I personally cannot believe that it is now ten years since the events of September 11, 2001. For me, it will always be one of those “I remember where I was” moments and it has changed the world more than any moment over the past 50 years. As we approach this anniversary, I thought that it would be fitting to reflect on the day and how it changed the world as we knew it.
On September 11, 2001, I was employed as the QLD General Manager of the Recruitment Solutions. I remember going home that night and watching the late news on Channel 10 and seeing the first plane fly into the World Trade Centre and thinking that it was just a “pilot error” and not thinking of all of the possible ramifications. The events of the next two hours certainly changed that and pretty soon it was on every television channel when the world media realised that America was being attacked; by whom, people could only guess and assume. The next day at work, my whole office sat glued to a small TV that we had in the office to watch test cricket in the quiet Christmas times or any other major sporting event from time to time. I remember Rudy Giuliani, the former Mayor of New York, speaking and taking charge of the recovery. I remember then President George W. Bush giving press conferences where he made his famous comment that “he would not distinguish between those who committed the act and those that harbour them”. The town was quiet; the telephones did not ring and we were all in shock.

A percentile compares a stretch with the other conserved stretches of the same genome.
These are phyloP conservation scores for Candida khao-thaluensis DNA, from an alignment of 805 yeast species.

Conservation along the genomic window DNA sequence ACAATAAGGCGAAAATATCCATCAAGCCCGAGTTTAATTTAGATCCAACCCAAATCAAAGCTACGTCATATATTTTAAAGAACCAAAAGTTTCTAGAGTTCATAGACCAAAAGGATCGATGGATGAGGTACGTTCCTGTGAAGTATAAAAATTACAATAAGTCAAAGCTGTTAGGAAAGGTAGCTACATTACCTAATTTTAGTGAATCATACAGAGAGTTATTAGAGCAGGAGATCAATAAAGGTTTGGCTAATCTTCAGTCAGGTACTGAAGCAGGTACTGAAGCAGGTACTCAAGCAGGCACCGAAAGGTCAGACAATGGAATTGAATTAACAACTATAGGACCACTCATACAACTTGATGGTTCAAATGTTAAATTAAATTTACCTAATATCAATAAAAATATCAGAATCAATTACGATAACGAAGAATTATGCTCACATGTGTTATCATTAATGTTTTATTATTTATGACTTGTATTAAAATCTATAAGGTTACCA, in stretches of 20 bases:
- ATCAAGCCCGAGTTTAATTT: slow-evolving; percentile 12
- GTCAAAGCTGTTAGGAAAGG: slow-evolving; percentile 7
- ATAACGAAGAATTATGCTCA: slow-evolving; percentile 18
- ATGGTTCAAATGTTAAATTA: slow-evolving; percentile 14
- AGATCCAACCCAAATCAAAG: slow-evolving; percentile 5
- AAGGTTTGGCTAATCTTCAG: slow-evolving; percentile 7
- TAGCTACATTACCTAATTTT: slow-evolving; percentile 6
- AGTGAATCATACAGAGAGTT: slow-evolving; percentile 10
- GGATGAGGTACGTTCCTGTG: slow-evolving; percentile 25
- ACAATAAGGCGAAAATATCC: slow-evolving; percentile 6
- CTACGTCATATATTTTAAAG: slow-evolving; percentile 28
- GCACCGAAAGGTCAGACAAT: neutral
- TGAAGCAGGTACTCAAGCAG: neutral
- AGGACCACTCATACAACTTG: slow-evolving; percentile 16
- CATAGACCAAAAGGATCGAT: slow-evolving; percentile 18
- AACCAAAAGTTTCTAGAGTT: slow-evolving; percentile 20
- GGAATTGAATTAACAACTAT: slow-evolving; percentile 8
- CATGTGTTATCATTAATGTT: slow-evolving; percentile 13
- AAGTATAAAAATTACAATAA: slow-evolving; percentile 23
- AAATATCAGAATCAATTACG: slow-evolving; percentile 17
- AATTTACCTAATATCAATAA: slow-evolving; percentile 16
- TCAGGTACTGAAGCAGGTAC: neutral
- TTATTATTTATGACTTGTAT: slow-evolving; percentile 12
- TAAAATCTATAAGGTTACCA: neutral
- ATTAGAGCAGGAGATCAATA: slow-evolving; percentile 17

The world has certainly changed in the following decade. We have seen the sole global superpower, the USA, focus on a war on terror and in the process be the major victim of the global financial crisis. Their once unbeatable economy has stagnated and industries and entire towns have shut down. China has purchased a great deal of their debt and, in the process, become the global financial superpower of the world. The Asia Pacific region has continued to grow and, by and large, we have been reasonably protected from the hardships of Europe and the USA. Australia, rich in resources, has built an economy based on feeding the demand from China and India as they seek out our resources to build their own infrastructure to support their own economies. Australia have “hitched their wagon” to these emerging superpowers and we are experiencing our own growing pains relating to the two speed economy.
September 11, 2001 changed the world in so many ways. It highlighted and accelerated the vulnerabilities of the US economy. It brought forward the “Asian century” where economists are predicting the dominance of the new superpowers, China and India. It has seen individuals, communities and nations place a higher regard on security and safety. It has changed strategic alliances for Australia and Australian businesses. However, as we approach this anniversary, I think that it would be very pertinent that we take some time to reflect on how it has affected the families and friends of the 3000 plus victims of the day as they continue to struggle with this senseless loss of life. Our thoughts and prayers should be with them.
Brad McMahon – Managing Director